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Chairman, The Durst Organization
Douglas Durst helped oversee the development of One World Trade Center, the crown jewel of the family-owned real estate company’s portfolio. The Durst Organization’s 13 million square feet of office space across the city include the Bank of America Tower at One Bryant Park. A board member at the Real Estate Board of New York, The New School and the Trust for Public Land, Durst says urban density helps preserve the environment – and built 4 Times Square, billed as the nation’s first sustainable skyscraper.
The Durst Organization is not shy about getting involved in elections, last year donating (through several LLCs) $150,000 to Rep. Sean Patrick Maloney’s campaign for state attorney general and $10,000 to Letitia James’ campaign. The company was the largest donor to Gov. Andrew Cuomo’s 2018 re-election campaign, contributing $75,000.
The family hasn’t avoided controversy, including the high-profile murder case against Douglas’ brother, Robert. Douglas Durst – whose father put up the National Debt Clock in Times Square in 1989 – has criticized President Donald Trump for driving up the country’s debt.
4. John Banks
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President, Real Estate Board of New York
John Banks faces an uphill battle as Real Estate Board of New York president in 2019 thanks to an empowered Democratic state Legislature poised to pass major rent reforms. In Albany, lawmakers have moved to close the LLC loophole, and will likely tackle preferential rent and the vacancy decontrol threshold – and maybe even pass universal rent control.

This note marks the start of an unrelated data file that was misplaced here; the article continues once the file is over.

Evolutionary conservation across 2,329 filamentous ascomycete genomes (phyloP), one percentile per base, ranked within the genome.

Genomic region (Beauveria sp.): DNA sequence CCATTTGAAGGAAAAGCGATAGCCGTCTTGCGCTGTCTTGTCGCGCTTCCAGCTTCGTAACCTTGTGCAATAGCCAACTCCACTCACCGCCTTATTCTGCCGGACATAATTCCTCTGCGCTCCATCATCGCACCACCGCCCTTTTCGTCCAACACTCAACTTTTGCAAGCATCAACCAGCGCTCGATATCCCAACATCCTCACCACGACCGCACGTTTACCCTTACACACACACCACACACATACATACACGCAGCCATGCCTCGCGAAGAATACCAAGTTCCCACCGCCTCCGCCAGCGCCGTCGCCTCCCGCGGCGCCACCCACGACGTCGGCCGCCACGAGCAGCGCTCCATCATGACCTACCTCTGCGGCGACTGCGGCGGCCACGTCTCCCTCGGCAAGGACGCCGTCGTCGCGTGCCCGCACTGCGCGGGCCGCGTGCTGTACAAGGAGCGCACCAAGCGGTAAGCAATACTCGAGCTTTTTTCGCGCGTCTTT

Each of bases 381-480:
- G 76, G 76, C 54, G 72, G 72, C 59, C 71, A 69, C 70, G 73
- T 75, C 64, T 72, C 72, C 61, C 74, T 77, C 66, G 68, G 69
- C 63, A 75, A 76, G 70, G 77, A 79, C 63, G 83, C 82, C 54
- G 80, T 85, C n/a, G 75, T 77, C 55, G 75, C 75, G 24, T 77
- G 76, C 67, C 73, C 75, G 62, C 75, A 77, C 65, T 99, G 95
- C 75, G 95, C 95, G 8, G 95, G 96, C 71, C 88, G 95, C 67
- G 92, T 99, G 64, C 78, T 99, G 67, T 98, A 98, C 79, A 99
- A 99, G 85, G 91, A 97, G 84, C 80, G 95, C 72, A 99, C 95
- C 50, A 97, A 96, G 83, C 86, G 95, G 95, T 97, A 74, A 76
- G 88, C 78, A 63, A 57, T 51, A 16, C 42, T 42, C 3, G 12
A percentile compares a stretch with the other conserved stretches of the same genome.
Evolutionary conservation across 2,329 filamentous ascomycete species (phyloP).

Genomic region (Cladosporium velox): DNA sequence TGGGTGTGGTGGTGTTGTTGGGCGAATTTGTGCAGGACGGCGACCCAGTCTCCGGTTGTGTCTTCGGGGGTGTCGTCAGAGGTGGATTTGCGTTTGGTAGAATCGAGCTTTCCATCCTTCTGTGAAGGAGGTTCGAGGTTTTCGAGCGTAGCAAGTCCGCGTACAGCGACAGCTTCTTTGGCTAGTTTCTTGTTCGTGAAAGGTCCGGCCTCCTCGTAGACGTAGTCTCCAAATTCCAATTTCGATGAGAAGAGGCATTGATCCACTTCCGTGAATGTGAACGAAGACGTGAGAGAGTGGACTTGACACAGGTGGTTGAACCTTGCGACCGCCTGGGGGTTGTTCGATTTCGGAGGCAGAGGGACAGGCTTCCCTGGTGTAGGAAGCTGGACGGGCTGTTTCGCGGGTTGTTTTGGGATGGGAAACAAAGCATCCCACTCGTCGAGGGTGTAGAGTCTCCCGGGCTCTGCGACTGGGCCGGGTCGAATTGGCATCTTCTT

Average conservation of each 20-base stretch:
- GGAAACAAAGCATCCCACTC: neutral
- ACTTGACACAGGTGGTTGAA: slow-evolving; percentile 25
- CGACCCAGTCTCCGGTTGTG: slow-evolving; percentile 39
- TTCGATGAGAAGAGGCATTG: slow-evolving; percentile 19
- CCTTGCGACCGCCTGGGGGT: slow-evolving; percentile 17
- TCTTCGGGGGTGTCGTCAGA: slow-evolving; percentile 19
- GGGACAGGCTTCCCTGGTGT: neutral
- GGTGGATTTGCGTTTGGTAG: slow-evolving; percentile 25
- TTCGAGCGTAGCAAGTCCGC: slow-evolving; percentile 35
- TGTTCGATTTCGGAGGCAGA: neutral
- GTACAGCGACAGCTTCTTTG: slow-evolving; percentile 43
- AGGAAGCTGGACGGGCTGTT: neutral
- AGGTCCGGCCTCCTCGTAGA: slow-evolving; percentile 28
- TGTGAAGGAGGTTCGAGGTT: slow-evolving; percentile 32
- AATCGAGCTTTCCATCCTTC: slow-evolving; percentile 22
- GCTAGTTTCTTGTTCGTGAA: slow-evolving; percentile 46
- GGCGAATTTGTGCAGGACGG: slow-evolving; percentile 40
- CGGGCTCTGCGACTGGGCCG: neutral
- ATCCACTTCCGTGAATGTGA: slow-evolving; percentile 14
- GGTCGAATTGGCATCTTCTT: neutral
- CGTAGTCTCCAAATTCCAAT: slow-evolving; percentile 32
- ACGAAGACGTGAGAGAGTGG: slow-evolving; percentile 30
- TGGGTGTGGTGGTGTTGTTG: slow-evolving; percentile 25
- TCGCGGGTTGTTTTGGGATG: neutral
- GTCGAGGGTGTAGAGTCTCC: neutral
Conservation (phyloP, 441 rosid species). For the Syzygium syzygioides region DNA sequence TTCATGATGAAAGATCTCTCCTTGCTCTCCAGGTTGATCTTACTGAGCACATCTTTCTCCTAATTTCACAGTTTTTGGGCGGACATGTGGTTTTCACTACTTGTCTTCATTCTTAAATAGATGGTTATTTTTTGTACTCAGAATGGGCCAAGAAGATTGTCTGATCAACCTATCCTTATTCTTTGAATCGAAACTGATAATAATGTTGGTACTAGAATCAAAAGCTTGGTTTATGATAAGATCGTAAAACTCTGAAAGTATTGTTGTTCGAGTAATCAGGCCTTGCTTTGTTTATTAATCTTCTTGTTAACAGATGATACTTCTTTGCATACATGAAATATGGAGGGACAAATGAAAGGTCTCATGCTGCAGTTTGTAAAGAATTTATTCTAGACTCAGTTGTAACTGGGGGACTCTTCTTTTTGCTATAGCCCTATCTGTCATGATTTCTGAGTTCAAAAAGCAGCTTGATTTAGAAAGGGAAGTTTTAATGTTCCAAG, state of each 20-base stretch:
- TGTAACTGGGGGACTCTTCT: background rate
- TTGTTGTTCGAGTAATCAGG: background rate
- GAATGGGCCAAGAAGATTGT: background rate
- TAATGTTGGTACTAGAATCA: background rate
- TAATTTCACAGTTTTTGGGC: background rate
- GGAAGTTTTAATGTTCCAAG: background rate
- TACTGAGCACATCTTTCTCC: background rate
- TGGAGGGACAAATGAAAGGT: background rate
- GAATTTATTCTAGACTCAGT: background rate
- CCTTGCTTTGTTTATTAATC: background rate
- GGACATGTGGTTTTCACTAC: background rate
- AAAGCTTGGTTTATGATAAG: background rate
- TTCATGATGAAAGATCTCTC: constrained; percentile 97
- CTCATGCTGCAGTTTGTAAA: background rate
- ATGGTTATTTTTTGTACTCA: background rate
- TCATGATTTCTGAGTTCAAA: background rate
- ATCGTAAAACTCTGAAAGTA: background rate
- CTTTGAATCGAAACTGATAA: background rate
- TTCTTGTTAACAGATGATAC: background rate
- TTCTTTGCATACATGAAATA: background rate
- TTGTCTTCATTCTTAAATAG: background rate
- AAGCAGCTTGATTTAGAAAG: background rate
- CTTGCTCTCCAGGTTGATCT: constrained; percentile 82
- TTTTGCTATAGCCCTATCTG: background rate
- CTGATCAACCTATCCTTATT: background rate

It’s not any better in New York City for the state’s pre-eminent real estate trade group, with the City Council targeting commercial landlords, broker fees and security deposits, while changing trash pickup zones. Banks is warning New York City officials to tighten their belts, telling Real Estate Weekly that “good economic times can’t last forever, and another period of downturn will inevitably come.”
Yet Banks, the first black president of the 120-year-old real estate board, has the benefit of experience as he navigates these challenges. He started out in then-Mayor Ed Koch’s administration, worked for the New York City Council, and later was in government relations at Con Edison. He has sought to work with Albany Democrats on issues like congestion pricing.
5. Scott Rechler
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Chairman and CEO, RXR Realty
An outspoken business leader, Scott Rechler uses his bully pulpit as head of a firm that manages over 20 million square feet of commercial real estate space in the New York City metro area to promote issues like get-out-the-vote efforts, fixing the subways and reducing gun violence. He was effective in pushing for better transit and infrastructure as an appointee of Gov. Andrew Cuomo on important governmental bodies: As a member of the Metropolitan Transportation Authority board, Rechler led efforts to streamline the unwieldy procurement process; and as a board member of the Port Authority of New York and New Jersey, he helped oversee the World Trade Center redevelopment.
Rechler, who chairs the Regional Plan Association, has even lobbied President Donald Trump. He has reportedly met with the president to advocate for local infrastructure, such as the Gateway rail tunnel project, for which funding remains in limbo. On Long Island, where Rechler is based, RXR Realty is building the Nassau Hub, the mixed-use project surrounding the refurbished Nassau Coliseum.